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Why Aren't My Kegel's Working?

I don’t know about you, but more and more I am reading and hearing about fitness coaches encouraging folks to contract their pelvic floor muscles during exercise activities. This is great news! I am glad that the pelvic muscles are finally gaining the public spotlight.

However, if you have given Kegels (aka pelvic muscle exercises) a try and are still leaking during activities, know that a pelvic therapist can still help you improve your function. I often see women and men who doubt that pelvic physical therapy will benefit them, in part because they have already tried to do Kegels.

Here are some reasons why Kegels don’t often do the trick with verbal instruction alone.

More than one well-constructed study has shown that with only verbal instruction, there is a 40-60% error rate when trying to perform Kegels. In one study, a group of women were given only verbal instruction for performing pelvic muscle contractions. Another group also underwent internal assessment by trained practitioners who gave verbal instructions while monitoring pelvic muscle activity. In the group that included internal pelvic muscle assessment, success rates for performing pelvic muscle contractions went up dramatically. For example, some pelvic muscles (yes, there are several pelvic muscles) might be working just fine, but others may be “on vacation.” For example, in a well-intentioned effort to avoid leaking urine, many of us are squeezing around the anus, when what we really need to focus on is coordinating the smaller, more delicate muscles around the urethra.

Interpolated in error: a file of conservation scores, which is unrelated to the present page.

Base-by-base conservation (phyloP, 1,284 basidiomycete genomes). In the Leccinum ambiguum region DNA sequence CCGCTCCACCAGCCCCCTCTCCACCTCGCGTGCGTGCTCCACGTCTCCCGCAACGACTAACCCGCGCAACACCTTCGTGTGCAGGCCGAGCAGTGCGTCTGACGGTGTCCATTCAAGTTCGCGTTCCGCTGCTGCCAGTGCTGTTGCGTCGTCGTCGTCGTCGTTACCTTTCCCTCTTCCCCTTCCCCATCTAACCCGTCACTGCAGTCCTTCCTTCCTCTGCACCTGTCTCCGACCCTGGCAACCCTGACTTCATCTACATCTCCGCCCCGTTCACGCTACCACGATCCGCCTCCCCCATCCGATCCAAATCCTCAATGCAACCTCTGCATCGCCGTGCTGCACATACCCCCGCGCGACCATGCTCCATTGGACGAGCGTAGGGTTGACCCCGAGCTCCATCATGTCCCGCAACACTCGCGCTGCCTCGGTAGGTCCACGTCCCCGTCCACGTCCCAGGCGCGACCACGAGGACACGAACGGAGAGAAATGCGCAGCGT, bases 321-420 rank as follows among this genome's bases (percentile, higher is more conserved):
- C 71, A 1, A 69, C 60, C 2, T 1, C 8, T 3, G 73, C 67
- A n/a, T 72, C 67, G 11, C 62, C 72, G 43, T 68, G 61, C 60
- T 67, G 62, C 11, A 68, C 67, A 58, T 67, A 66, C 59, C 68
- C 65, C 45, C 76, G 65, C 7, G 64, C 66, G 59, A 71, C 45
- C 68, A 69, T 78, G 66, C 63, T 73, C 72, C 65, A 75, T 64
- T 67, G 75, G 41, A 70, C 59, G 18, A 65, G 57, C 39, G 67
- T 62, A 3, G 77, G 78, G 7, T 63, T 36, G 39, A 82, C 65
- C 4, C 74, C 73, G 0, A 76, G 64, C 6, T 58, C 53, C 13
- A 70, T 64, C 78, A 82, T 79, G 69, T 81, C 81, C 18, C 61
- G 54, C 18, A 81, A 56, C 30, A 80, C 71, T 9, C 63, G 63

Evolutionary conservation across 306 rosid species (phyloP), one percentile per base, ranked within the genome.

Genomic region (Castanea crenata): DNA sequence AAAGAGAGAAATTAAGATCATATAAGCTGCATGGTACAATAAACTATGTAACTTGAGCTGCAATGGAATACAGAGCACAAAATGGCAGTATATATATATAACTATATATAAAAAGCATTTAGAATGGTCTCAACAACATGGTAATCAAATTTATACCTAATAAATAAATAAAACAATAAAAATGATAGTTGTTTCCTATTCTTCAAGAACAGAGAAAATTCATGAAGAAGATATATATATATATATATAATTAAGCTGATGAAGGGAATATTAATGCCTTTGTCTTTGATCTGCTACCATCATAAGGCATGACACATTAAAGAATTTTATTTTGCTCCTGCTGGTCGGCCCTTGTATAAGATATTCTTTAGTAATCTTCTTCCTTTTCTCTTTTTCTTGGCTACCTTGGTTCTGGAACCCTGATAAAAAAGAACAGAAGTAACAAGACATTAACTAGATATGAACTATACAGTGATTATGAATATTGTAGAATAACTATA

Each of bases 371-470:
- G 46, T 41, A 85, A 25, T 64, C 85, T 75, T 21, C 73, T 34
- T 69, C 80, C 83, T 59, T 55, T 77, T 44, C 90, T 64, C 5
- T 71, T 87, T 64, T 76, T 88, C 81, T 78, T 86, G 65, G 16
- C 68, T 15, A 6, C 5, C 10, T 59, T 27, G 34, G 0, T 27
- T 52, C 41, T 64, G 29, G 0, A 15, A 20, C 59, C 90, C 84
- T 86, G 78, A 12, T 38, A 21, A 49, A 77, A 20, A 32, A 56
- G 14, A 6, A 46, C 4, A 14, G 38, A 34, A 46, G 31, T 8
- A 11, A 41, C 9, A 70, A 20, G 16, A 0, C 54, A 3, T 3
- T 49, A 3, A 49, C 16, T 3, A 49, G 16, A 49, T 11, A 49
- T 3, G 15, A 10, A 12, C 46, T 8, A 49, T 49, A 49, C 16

It is also helpful to learn how to coordinate your breathing when you are training your pelvic muscles. Breath training will ensure that your diaphragm and pelvic muscles function well together. A common pattern observed when learning to activate the pelvic floor (or when learning any new activity) is that many of us take a big breath in before attempting a pelvic floor contraction. This overexertion can put excessive downward force on the bladder or rectum, further challenging a weak or overactive pelvic floor to function effectively.

There may also be painful or tight tissues and muscles in the pelvis that are preventing the pelvic floor muscles from contracting effectively. A gentle, systematic, detailed exam of your hips, back and pelvis could reveal additional issues that need to be addressed to make the entire pelvis stronger and more efficient.

I have lots more I could share, but for now I will leave you with one more reason that Kegels are sometimes ineffective. Some of us need to instead focus on relaxing our pelvic muscles. Pelvic muscles can end up being chronically fatigued from always being on alert – this is especially common when people are experiencing incontinence and are trying to keep from leaking. It is difficult to know if pelvic floor muscles are overactive without a detailed skilled assessment.

There are many additional elements to consider in pelvic rehabilitation, and I am interested in hearing from you – what would you like me to address in my next blog post?


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